Casino Royale (1967) (part 1 of 13)
(Note: A couple of the images in this intro come from the Casino Royale pictorial in the February 1967 issue of Playboy. Ted Strong at tedstrong.com has done the entire world a favor by scanning most of that pictorial. Check out his site for the rest of the images and much more about this movie.)
Welcome once again to another Agony Booth Mega Recap! Our fifth one, in fact.
This time around, I’m not going to spend a whole lot of time setting things up here. Because, basically, we’ve gone off the charts here, as far as length goes. What you’re about to read, essentially, is a novel. A novel where the protagonists are eight brave recappers who sit through the 1967 version of Casino Royale, scrutinize it closely, and in the end live to tell the tale.
This Mega Recap will make Don DeLillo’s Underworld look like bathroom reading. All that I ask is that you do not print this one out in its entirety—My soul cries out for all the trees that would need to be sacrificed.
I’m also not going to spend a whole lot of time explaining what a Mega Recap is, since I’ve done that four times already. Suffice to say, every page of this recap is written by a different recapper. But also, throughout the recap, everybody on Team Agony Booth will be chiming in, mainly in the form of adding their own captions to the screenshots from the movie. As always, remember to hover over each image to find out who wrote the caption.
This time around we have:
Mark “Scooter” Wilson again (page 5), a last-minute replacement for someone who had to drop out,
Jessica Ritchey (page 9) again,
Myself (page 11),
And finally, myself again (page 13), bringing it home once more.
I also have to make special mention of Jet, who recently wrote a recap of the animated Lord of the Rings, for helping to contribute several captions.
And a shout-out to Mark “Scooter” Wilson, who not only jumped in at the last minute to take on a section, but also helped out with a lot of the proofreading and editing of the recap as a whole. Without him, I doubt there’s any way I could ever have gotten this thing finished on time.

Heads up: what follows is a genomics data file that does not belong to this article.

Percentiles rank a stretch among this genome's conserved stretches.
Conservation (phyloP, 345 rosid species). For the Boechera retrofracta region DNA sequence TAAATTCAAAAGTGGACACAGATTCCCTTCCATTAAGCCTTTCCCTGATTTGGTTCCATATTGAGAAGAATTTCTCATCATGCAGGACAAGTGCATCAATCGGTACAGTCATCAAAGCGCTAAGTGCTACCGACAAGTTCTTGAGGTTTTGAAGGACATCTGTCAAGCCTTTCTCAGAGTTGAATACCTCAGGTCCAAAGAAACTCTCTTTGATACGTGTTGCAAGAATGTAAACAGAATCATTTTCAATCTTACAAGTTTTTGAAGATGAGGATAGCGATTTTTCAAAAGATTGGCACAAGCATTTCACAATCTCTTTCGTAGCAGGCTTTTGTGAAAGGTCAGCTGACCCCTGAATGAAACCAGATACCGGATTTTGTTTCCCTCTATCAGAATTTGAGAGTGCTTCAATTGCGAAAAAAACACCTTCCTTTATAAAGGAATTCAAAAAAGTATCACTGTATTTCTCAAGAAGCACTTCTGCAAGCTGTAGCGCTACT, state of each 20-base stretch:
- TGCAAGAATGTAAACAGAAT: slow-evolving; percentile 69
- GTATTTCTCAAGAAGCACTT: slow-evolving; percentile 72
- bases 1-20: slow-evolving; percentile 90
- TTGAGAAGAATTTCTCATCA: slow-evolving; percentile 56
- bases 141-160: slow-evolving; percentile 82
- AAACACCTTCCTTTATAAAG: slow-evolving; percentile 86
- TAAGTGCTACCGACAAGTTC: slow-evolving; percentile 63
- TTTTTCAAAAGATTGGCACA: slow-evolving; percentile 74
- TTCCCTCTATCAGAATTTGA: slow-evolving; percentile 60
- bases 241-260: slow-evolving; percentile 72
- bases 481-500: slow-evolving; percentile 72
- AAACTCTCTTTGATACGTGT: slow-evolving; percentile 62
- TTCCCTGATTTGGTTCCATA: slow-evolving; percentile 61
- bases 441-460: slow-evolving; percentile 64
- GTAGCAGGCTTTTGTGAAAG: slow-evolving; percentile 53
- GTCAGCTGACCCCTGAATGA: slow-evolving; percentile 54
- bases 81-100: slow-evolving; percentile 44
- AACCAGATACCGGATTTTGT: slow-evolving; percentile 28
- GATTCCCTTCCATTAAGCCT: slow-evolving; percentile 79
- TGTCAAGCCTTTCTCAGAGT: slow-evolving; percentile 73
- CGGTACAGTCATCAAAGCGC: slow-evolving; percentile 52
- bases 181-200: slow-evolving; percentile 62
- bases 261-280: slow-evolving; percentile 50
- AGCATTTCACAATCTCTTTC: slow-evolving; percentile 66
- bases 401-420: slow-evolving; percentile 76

Some of you might be wondering what exactly the 1967 Casino Royale is all about, what it has to do with the James Bond franchise, why it ended up as a spoof, and what (if anything) it has to do with the new version of Casino Royale coming out this week.
But first, let’s jump back a bit, to early 2005. Following the mediocrity of 2002’s Die Another Day, speculation swirled about the next James Bond film. Would Pierce Brosnan appear again as Bond? Would Quentin Tarantino direct a raw, scaled-down version of Casino Royale, Ian Fleming’s first Bond novel, as he openly told any reporter who would listen? And would EON, the production company behind nearly every Bond film made since 1962, stay the course with empty spectacle, or take the franchise in a rawer direction?
No surprise, the new Bond film lies somewhere in the middle of all of the rumors. Brosnan is indeed out, and Daniel Craig is in, becoming the sixth actor to portray James Bond—at least, in an EON production (and, like, the 1000th actor to play Bond when you throw in all the non-EON material, but let’s not go there just yet). And Craig’s debut will indeed be Casino Royale, an adaptation of Fleming’s first Bond novel, playing (reportedly) a rougher-edged James Bond.
Of course, this retroactively makes Die Another Day, recapped here on this very site, Pierce Brosnan’s final outing as Bond. Which puts it in a special class of film: Just like Batman & Robin, and Superman IV: The Quest for Peace, both also recapped here, it exposed a franchise as being so out of steam that there was little choice but to put it to rest, and begin again from scratch with a totally new actor in the lead role. Batman Begins came out last year; Superman Returns came out this summer. Now it’s Bond’s turn.
It’s obvious that James Bond was much in need of a gritty makeover. Unfortunately, the jury is still out as to whether we’ll be getting that in Casino Royale. While there is a new actor in the role, and the film does show us James Bond’s first mission, before becoming a 00 agent, it’s not a pure reboot: Judi Dench returns as M, and the screenplay is supplied by the same writers who gave us Die Another Day and The World is Not Enough. Also, the director is Martin Campbell, who also helmed Goldeneye. While I’m hopeful that this will be a fresh take on 007, the smart money says it’ll be probably be more of the same.